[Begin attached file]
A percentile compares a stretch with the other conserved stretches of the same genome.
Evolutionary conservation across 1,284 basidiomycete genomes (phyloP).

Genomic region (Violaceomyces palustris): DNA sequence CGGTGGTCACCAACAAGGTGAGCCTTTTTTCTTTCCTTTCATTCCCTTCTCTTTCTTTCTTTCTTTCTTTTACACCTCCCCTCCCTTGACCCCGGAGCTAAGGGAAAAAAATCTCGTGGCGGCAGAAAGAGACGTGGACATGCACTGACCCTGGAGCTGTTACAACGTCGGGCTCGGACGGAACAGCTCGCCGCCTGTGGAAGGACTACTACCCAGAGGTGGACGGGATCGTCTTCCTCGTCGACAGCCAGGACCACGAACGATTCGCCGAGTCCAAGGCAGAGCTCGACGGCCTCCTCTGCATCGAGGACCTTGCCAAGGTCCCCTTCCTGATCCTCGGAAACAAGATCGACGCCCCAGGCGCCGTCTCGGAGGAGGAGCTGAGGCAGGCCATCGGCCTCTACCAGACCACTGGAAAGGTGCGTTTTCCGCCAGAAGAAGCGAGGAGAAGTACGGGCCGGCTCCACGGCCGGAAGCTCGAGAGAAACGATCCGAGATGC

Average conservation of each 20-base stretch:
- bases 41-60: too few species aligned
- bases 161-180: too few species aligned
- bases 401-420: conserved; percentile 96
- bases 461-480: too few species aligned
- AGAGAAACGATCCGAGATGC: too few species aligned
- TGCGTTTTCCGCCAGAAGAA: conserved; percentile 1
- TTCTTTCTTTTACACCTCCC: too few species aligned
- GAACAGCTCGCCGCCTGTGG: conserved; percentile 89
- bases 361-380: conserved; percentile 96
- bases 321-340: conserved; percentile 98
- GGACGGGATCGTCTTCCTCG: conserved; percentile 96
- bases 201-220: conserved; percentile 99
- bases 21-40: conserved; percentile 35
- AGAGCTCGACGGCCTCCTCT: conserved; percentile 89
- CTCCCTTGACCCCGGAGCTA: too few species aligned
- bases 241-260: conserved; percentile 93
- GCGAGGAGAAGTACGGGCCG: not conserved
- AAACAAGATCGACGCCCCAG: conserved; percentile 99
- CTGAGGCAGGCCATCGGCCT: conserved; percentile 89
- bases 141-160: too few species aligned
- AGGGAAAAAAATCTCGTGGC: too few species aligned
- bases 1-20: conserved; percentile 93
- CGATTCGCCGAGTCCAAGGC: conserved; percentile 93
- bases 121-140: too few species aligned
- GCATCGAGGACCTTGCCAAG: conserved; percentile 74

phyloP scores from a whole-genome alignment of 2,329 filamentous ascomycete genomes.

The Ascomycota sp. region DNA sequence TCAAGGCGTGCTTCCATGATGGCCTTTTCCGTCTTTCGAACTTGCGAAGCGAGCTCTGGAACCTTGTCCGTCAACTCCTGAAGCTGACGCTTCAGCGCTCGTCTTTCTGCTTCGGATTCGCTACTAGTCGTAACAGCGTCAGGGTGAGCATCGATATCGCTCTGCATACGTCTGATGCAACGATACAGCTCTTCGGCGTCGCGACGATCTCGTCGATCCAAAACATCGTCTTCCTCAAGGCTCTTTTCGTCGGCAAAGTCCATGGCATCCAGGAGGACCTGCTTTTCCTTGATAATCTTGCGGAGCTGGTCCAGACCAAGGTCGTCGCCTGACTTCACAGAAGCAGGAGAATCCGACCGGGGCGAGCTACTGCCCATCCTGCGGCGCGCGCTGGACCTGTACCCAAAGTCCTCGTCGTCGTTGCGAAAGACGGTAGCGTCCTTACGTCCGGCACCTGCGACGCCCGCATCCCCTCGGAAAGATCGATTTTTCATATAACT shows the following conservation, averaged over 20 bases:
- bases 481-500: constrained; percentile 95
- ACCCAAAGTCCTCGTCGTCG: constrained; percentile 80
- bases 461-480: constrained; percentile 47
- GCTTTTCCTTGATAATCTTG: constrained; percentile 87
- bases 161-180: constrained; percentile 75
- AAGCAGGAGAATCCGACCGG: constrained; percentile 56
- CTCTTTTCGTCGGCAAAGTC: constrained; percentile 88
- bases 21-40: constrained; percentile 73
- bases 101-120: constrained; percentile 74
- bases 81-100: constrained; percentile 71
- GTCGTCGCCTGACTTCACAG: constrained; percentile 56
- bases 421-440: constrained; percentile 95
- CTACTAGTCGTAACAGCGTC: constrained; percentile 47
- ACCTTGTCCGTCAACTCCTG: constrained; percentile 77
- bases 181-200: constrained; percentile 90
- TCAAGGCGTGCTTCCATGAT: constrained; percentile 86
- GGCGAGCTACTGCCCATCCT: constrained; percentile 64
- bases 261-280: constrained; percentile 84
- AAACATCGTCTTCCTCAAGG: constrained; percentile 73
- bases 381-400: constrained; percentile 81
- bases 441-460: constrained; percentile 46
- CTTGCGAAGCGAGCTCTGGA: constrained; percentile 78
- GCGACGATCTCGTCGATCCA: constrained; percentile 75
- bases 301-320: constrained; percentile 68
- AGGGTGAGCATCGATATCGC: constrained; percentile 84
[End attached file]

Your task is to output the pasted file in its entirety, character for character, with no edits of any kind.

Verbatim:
A percentile compares a stretch with the other conserved stretches of the same genome.
Evolutionary conservation across 1,284 basidiomycete genomes (phyloP).

Genomic region (Violaceomyces palustris): DNA sequence CGGTGGTCACCAACAAGGTGAGCCTTTTTTCTTTCCTTTCATTCCCTTCTCTTTCTTTCTTTCTTTCTTTTACACCTCCCCTCCCTTGACCCCGGAGCTAAGGGAAAAAAATCTCGTGGCGGCAGAAAGAGACGTGGACATGCACTGACCCTGGAGCTGTTACAACGTCGGGCTCGGACGGAACAGCTCGCCGCCTGTGGAAGGACTACTACCCAGAGGTGGACGGGATCGTCTTCCTCGTCGACAGCCAGGACCACGAACGATTCGCCGAGTCCAAGGCAGAGCTCGACGGCCTCCTCTGCATCGAGGACCTTGCCAAGGTCCCCTTCCTGATCCTCGGAAACAAGATCGACGCCCCAGGCGCCGTCTCGGAGGAGGAGCTGAGGCAGGCCATCGGCCTCTACCAGACCACTGGAAAGGTGCGTTTTCCGCCAGAAGAAGCGAGGAGAAGTACGGGCCGGCTCCACGGCCGGAAGCTCGAGAGAAACGATCCGAGATGC

Average conservation of each 20-base stretch:
- bases 41-60: too few species aligned
- bases 161-180: too few species aligned
- bases 401-420: conserved; percentile 96
- bases 461-480: too few species aligned
- AGAGAAACGATCCGAGATGC: too few species aligned
- TGCGTTTTCCGCCAGAAGAA: conserved; percentile 1
- TTCTTTCTTTTACACCTCCC: too few species aligned
- GAACAGCTCGCCGCCTGTGG: conserved; percentile 89
- bases 361-380: conserved; percentile 96
- bases 321-340: conserved; percentile 98
- GGACGGGATCGTCTTCCTCG: conserved; percentile 96
- bases 201-220: conserved; percentile 99
- bases 21-40: conserved; percentile 35
- AGAGCTCGACGGCCTCCTCT: conserved; percentile 89
- CTCCCTTGACCCCGGAGCTA: too few species aligned
- bases 241-260: conserved; percentile 93
- GCGAGGAGAAGTACGGGCCG: not conserved
- AAACAAGATCGACGCCCCAG: conserved; percentile 99
- CTGAGGCAGGCCATCGGCCT: conserved; percentile 89
- bases 141-160: too few species aligned
- AGGGAAAAAAATCTCGTGGC: too few species aligned
- bases 1-20: conserved; percentile 93
- CGATTCGCCGAGTCCAAGGC: conserved; percentile 93
- bases 121-140: too few species aligned
- GCATCGAGGACCTTGCCAAG: conserved; percentile 74

phyloP scores from a whole-genome alignment of 2,329 filamentous ascomycete genomes.

The Ascomycota sp. region DNA sequence TCAAGGCGTGCTTCCATGATGGCCTTTTCCGTCTTTCGAACTTGCGAAGCGAGCTCTGGAACCTTGTCCGTCAACTCCTGAAGCTGACGCTTCAGCGCTCGTCTTTCTGCTTCGGATTCGCTACTAGTCGTAACAGCGTCAGGGTGAGCATCGATATCGCTCTGCATACGTCTGATGCAACGATACAGCTCTTCGGCGTCGCGACGATCTCGTCGATCCAAAACATCGTCTTCCTCAAGGCTCTTTTCGTCGGCAAAGTCCATGGCATCCAGGAGGACCTGCTTTTCCTTGATAATCTTGCGGAGCTGGTCCAGACCAAGGTCGTCGCCTGACTTCACAGAAGCAGGAGAATCCGACCGGGGCGAGCTACTGCCCATCCTGCGGCGCGCGCTGGACCTGTACCCAAAGTCCTCGTCGTCGTTGCGAAAGACGGTAGCGTCCTTACGTCCGGCACCTGCGACGCCCGCATCCCCTCGGAAAGATCGATTTTTCATATAACT shows the following conservation, averaged over 20 bases:
- bases 481-500: constrained; percentile 95
- ACCCAAAGTCCTCGTCGTCG: constrained; percentile 80
- bases 461-480: constrained; percentile 47
- GCTTTTCCTTGATAATCTTG: constrained; percentile 87
- bases 161-180: constrained; percentile 75
- AAGCAGGAGAATCCGACCGG: constrained; percentile 56
- CTCTTTTCGTCGGCAAAGTC: constrained; percentile 88
- bases 21-40: constrained; percentile 73
- bases 101-120: constrained; percentile 74
- bases 81-100: constrained; percentile 71
- GTCGTCGCCTGACTTCACAG: constrained; percentile 56
- bases 421-440: constrained; percentile 95
- CTACTAGTCGTAACAGCGTC: constrained; percentile 47
- ACCTTGTCCGTCAACTCCTG: constrained; percentile 77
- bases 181-200: constrained; percentile 90
- TCAAGGCGTGCTTCCATGAT: constrained; percentile 86
- GGCGAGCTACTGCCCATCCT: constrained; percentile 64
- bases 261-280: constrained; percentile 84
- AAACATCGTCTTCCTCAAGG: constrained; percentile 73
- bases 381-400: constrained; percentile 81
- bases 441-460: constrained; percentile 46
- CTTGCGAAGCGAGCTCTGGA: constrained; percentile 78
- GCGACGATCTCGTCGATCCA: constrained; percentile 75
- bases 301-320: constrained; percentile 68
- AGGGTGAGCATCGATATCGC: constrained; percentile 84